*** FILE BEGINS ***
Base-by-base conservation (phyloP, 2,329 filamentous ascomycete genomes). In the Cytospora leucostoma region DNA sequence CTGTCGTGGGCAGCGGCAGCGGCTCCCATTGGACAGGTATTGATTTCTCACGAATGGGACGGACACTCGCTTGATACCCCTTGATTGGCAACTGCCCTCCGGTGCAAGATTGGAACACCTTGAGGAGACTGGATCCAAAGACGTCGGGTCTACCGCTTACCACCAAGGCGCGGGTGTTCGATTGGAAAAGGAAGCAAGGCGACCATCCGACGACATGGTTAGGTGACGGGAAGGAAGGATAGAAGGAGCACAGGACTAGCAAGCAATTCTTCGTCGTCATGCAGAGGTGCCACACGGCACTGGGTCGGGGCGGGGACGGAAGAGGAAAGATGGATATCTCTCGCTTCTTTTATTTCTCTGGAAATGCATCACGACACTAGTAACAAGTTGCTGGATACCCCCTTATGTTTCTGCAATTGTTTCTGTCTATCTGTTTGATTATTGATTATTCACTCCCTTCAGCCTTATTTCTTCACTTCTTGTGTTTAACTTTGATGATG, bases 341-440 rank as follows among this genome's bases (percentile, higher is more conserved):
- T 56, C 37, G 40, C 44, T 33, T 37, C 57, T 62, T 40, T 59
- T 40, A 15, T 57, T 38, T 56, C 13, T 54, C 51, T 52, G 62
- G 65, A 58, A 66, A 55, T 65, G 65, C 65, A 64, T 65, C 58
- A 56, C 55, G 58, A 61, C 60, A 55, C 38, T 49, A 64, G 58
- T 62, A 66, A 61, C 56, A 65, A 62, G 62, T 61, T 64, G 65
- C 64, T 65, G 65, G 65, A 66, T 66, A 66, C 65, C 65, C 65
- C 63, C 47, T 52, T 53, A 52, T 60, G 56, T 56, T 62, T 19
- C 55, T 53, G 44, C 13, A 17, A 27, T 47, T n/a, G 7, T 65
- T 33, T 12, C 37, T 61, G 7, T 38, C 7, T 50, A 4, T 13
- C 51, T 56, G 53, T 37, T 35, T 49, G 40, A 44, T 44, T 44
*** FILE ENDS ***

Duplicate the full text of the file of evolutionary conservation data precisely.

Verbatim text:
Base-by-base conservation (phyloP, 2,329 filamentous ascomycete genomes). In the Cytospora leucostoma region DNA sequence CTGTCGTGGGCAGCGGCAGCGGCTCCCATTGGACAGGTATTGATTTCTCACGAATGGGACGGACACTCGCTTGATACCCCTTGATTGGCAACTGCCCTCCGGTGCAAGATTGGAACACCTTGAGGAGACTGGATCCAAAGACGTCGGGTCTACCGCTTACCACCAAGGCGCGGGTGTTCGATTGGAAAAGGAAGCAAGGCGACCATCCGACGACATGGTTAGGTGACGGGAAGGAAGGATAGAAGGAGCACAGGACTAGCAAGCAATTCTTCGTCGTCATGCAGAGGTGCCACACGGCACTGGGTCGGGGCGGGGACGGAAGAGGAAAGATGGATATCTCTCGCTTCTTTTATTTCTCTGGAAATGCATCACGACACTAGTAACAAGTTGCTGGATACCCCCTTATGTTTCTGCAATTGTTTCTGTCTATCTGTTTGATTATTGATTATTCACTCCCTTCAGCCTTATTTCTTCACTTCTTGTGTTTAACTTTGATGATG, bases 341-440 rank as follows among this genome's bases (percentile, higher is more conserved):
- T 56, C 37, G 40, C 44, T 33, T 37, C 57, T 62, T 40, T 59
- T 40, A 15, T 57, T 38, T 56, C 13, T 54, C 51, T 52, G 62
- G 65, A 58, A 66, A 55, T 65, G 65, C 65, A 64, T 65, C 58
- A 56, C 55, G 58, A 61, C 60, A 55, C 38, T 49, A 64, G 58
- T 62, A 66, A 61, C 56, A 65, A 62, G 62, T 61, T 64, G 65
- C 64, T 65, G 65, G 65, A 66, T 66, A 66, C 65, C 65, C 65
- C 63, C 47, T 52, T 53, A 52, T 60, G 56, T 56, T 62, T 19
- C 55, T 53, G 44, C 13, A 17, A 27, T 47, T n/a, G 7, T 65
- T 33, T 12, C 37, T 61, G 7, T 38, C 7, T 50, A 4, T 13
- C 51, T 56, G 53, T 37, T 35, T 49, G 40, A 44, T 44, T 44